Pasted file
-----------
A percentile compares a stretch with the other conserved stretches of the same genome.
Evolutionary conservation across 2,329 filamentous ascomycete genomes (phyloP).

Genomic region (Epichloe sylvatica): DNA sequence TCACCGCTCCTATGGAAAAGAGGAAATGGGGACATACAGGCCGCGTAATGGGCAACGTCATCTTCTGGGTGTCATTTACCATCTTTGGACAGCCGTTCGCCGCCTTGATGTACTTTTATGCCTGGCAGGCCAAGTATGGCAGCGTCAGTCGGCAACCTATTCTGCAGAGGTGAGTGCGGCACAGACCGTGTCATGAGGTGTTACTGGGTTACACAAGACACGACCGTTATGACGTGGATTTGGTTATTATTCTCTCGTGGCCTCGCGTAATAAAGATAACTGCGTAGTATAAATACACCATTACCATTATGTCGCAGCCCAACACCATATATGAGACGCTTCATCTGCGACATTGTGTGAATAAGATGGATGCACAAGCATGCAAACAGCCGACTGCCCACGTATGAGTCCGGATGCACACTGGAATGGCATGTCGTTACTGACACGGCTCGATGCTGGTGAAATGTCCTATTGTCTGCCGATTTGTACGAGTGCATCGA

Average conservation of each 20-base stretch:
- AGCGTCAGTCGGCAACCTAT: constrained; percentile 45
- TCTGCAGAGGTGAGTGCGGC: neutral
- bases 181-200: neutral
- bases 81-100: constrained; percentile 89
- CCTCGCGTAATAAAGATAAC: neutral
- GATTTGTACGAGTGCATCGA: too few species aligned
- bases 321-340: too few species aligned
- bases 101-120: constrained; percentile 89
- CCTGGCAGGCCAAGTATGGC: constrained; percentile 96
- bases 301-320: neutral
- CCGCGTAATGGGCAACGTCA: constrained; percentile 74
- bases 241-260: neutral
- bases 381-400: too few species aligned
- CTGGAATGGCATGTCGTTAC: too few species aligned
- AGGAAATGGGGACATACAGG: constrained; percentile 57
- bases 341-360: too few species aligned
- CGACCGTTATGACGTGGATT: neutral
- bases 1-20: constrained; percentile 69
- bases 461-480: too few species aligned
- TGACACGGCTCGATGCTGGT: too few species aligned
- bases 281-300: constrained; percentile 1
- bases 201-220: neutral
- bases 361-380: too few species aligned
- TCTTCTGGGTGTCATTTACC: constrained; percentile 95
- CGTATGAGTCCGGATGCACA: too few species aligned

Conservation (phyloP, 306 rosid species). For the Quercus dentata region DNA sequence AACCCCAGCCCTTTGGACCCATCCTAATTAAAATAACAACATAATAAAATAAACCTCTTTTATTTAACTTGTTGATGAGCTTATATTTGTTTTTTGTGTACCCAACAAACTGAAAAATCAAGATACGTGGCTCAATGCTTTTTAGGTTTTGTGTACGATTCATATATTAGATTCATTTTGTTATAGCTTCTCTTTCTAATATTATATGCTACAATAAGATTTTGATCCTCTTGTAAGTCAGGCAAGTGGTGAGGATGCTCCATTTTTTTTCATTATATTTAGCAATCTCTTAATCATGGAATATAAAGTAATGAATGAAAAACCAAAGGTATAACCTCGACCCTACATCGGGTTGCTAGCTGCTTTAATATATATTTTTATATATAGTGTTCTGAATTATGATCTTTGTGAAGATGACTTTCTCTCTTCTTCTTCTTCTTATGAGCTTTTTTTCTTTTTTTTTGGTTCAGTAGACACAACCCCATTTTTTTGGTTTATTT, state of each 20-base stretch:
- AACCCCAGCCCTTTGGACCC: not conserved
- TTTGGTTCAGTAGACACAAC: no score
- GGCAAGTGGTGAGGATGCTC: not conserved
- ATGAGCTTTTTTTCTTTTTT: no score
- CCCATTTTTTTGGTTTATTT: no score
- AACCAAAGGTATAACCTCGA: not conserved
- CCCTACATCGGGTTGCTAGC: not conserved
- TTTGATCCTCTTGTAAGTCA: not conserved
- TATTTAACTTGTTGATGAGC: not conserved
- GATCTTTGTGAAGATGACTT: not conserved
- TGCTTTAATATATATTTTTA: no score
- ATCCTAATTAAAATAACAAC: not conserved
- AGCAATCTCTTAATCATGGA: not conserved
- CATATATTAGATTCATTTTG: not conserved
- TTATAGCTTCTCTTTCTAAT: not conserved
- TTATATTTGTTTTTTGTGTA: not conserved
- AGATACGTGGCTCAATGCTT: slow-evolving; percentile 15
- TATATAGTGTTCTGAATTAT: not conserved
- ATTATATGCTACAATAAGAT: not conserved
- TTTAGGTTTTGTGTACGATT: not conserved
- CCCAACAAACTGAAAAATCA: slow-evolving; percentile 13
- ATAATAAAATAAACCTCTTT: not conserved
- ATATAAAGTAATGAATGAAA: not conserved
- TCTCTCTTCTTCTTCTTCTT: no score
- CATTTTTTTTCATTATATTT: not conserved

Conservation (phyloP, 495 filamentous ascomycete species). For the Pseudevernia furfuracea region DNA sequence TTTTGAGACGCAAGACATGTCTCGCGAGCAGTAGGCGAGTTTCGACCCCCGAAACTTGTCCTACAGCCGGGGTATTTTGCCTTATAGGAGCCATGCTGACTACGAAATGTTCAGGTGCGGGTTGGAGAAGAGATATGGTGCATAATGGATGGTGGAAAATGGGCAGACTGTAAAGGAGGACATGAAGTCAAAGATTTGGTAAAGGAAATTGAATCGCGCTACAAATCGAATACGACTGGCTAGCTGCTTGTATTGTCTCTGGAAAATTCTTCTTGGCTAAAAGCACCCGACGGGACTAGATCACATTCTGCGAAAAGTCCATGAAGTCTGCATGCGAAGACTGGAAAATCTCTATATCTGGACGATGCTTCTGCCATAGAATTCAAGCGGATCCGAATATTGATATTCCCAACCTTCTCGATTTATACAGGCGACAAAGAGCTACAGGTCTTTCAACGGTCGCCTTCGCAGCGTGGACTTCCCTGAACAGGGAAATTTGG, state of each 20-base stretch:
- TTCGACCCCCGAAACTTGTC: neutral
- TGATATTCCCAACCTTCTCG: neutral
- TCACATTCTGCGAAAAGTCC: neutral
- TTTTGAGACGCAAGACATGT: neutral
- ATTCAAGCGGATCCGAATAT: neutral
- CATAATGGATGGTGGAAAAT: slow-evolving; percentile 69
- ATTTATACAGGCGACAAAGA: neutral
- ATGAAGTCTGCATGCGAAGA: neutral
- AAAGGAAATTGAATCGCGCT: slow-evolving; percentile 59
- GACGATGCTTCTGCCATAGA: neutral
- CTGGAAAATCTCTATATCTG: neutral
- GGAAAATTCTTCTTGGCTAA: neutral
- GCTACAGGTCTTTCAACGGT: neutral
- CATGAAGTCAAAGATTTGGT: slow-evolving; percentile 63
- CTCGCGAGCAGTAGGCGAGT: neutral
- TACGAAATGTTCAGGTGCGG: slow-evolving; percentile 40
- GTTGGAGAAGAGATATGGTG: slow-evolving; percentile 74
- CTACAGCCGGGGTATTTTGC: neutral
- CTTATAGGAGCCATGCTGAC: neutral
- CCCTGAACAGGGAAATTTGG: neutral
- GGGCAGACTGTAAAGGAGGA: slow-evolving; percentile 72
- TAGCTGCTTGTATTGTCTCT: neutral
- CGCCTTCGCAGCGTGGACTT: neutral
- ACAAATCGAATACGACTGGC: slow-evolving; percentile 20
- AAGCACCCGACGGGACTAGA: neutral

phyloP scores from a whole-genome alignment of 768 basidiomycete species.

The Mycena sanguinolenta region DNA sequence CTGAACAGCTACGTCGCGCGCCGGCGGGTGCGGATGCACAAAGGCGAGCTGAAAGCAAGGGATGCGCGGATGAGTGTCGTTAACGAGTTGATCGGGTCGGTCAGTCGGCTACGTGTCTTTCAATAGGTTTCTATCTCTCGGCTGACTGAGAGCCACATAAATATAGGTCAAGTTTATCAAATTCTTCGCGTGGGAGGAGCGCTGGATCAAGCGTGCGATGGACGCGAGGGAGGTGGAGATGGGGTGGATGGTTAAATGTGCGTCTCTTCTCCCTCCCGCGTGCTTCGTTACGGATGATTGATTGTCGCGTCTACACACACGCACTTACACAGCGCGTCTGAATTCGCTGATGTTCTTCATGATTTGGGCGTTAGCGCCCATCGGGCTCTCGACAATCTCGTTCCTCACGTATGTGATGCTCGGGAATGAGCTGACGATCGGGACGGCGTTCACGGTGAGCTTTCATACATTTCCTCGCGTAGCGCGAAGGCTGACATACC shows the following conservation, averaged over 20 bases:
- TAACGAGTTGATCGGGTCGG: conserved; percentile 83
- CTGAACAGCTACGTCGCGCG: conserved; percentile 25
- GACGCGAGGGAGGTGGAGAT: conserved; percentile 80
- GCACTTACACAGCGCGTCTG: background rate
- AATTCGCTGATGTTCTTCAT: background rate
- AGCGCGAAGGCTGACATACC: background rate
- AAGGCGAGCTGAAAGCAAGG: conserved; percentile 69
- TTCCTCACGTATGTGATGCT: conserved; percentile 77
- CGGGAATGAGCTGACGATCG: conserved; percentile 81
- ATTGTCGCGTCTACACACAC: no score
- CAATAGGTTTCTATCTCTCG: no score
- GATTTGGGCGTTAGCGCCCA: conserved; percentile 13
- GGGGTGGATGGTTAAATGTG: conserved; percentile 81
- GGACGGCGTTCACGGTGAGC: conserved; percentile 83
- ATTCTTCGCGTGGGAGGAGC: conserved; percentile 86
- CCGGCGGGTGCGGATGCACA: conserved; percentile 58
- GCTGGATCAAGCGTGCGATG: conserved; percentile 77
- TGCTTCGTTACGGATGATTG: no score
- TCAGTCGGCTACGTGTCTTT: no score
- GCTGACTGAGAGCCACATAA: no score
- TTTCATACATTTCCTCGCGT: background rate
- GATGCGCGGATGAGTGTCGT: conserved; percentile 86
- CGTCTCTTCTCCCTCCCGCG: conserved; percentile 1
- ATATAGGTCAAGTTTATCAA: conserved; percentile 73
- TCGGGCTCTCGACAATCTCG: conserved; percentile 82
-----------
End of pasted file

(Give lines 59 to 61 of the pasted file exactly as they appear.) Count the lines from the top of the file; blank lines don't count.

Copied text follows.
- TCACATTCTGCGAAAAGTCC: neutral
- TTTTGAGACGCAAGACATGT: neutral
- ATTCAAGCGGATCCGAATAT: neutral